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More factors in soybean market

More factors in soybean market
All eyes are turning to the USDA report out next week dealing with the soybean supply.

Soybean traders are paying close attention to politics in South America. Argentina has had a series of economic woes and is in the midst of a complete meltdown. Brazil continues to struggle with logistical issues and trucking complications. We also have the first round of the Brazilian presidential election now 30-days away, and the leading candidate, 63-year-old far-right former army captain, Jair Bolsonaro, stabbed during a street rally in the central state of Minas Gerais yesterday afternoon.

From what I understand, he was stabbed in the stomach while he was being carried through the streets of the city of Juiz de Fora by his supporters. Insiders are saying this could bring about some sympathy votes and almost assures Bolsonaro a final spot in the second round later in October.  Even though he's a controversial figure, he seems to be fairly popular with many investors because of his free-market approach to the economy.

The Brazilian currency was stronger following the news, but who knows how it plays out. The point I'm trying to make, is the fact there are many many non-traditional moving parts right now influencing soybean prices. Keep in mind, the market is also trying to digest all of the headline uncertainty involving trade negotiations between the U.S. and China. This makes this market extremely difficult to forecast right now.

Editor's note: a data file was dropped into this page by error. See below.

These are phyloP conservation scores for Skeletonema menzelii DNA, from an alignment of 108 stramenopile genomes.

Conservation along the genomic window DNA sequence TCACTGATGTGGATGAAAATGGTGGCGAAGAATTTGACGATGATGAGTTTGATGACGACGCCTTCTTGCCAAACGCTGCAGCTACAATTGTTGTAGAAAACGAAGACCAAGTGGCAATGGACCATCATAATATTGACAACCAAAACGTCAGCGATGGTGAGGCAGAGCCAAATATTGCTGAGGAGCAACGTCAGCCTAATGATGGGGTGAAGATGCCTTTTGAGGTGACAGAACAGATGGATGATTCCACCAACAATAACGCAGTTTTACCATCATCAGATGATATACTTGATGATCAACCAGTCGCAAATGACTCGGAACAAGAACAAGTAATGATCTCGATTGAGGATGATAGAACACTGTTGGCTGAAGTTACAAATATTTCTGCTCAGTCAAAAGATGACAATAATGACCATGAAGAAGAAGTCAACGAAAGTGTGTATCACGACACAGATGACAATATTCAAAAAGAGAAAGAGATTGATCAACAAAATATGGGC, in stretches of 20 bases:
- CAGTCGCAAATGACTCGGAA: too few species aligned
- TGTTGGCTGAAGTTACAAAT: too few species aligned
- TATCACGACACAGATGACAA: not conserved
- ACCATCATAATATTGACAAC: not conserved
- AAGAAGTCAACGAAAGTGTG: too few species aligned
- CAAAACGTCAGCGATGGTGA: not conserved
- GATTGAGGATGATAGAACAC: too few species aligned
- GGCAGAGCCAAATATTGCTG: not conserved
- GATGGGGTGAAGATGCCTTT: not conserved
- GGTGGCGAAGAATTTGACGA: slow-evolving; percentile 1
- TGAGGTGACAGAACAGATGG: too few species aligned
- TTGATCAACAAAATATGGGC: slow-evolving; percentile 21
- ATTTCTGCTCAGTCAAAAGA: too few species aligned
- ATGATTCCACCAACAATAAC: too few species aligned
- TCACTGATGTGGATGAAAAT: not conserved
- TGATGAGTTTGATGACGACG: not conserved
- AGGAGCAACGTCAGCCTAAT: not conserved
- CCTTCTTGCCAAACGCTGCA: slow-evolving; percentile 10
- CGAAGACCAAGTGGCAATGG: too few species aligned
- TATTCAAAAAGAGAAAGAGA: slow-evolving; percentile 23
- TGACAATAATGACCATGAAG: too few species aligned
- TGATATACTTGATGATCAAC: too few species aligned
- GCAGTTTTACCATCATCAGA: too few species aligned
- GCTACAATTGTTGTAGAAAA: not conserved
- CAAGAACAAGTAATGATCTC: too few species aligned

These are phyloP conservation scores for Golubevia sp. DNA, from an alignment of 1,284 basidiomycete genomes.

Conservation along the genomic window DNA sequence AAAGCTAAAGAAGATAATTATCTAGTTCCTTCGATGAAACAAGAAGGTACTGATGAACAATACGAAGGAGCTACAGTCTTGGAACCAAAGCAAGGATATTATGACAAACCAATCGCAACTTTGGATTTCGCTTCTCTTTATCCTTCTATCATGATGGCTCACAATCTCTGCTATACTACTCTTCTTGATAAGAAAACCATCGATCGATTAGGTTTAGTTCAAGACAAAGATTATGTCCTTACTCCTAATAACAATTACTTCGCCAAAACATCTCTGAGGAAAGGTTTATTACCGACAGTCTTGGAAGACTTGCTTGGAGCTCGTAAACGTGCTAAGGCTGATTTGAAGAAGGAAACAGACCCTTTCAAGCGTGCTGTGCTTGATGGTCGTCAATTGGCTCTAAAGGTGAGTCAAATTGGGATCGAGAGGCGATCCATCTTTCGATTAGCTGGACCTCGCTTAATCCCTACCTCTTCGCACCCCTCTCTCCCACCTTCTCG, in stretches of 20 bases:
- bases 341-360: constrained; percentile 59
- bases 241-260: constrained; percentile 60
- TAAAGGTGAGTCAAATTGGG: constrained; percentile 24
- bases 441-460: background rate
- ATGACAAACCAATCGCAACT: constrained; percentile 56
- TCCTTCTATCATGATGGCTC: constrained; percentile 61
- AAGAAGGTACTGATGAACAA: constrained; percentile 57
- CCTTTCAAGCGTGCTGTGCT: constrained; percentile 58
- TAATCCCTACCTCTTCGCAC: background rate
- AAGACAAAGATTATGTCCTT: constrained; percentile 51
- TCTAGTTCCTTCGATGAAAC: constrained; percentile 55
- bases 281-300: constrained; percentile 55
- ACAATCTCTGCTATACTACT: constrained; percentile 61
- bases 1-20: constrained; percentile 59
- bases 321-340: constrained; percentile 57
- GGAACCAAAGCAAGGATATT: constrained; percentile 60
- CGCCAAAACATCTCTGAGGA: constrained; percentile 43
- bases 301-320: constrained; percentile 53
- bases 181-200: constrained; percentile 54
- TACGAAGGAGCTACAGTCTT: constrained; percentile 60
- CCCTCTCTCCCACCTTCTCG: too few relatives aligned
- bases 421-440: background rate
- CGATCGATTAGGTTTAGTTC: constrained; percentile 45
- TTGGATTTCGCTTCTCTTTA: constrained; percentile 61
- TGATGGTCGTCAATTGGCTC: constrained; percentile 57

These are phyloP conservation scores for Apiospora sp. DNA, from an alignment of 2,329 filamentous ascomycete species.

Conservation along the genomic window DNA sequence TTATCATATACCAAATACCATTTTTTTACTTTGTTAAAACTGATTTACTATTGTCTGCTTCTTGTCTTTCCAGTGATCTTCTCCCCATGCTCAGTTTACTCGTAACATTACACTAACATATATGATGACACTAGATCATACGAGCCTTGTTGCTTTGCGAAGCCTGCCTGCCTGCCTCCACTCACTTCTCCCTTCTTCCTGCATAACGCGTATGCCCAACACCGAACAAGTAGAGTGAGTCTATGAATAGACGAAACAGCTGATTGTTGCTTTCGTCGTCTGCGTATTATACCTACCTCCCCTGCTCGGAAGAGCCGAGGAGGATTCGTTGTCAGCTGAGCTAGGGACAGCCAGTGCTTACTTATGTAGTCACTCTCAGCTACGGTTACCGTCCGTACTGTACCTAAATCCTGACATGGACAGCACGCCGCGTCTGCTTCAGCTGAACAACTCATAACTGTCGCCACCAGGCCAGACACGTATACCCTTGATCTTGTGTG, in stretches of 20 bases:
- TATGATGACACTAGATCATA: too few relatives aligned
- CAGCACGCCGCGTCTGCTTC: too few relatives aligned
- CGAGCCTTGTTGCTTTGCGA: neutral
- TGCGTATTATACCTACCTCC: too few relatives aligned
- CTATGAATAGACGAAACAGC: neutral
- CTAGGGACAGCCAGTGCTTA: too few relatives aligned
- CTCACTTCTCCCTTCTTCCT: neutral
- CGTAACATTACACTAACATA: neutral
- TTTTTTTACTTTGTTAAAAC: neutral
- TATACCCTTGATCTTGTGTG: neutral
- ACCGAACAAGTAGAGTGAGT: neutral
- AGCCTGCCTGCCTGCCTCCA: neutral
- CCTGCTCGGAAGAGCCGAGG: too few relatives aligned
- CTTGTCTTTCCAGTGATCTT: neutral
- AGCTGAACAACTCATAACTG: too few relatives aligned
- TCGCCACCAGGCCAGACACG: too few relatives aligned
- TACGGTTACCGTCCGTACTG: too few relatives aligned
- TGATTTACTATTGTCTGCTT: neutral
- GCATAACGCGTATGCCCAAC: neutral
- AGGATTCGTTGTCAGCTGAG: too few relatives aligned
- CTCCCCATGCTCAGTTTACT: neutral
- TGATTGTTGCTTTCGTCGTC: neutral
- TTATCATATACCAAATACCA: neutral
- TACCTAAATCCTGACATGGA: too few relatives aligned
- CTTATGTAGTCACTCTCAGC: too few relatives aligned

The traditional fundamentals continue to paint a burdensome supply side story. There's talk among the bears that the U.S. yield could perhaps push closer to 53 bushels per acre and ending stocks up closer to 900 million. I should note, Informa, bumped their soybean yields estimate to 52.9 yesterday. Meaning even if we factored back in Chinese demand (+250 million bushels) we would still be chewing on burdensome supply numbers. The market would obviously bounce on the initial headlines of China coming back in play, but I'm not so sure after the initial knee-jerk, we would be able to hold the gains.

I'm certainly concerned looking out on the horizon. As a producer, I was blessed to get over 60% of our new-crop priced early and at great levels, but I still need to market the remaining. I also have 0% sold or priced for next year, which is very concerning. As I've mentioned several times, I just don't see a "V" shaped recovery like so many have been forecasting or hoping for.

I feel like we are going to be more "U" snapped or perhaps "W" shaped. Next week's USDA report should tell us more about supply, but I'm thinking we are still a ways off from any type of resolution with the Chinese.  



The opinions of the author are not necessarily those of Corn+Soybean Digest or Farm Progress.


TAGS: Marketing
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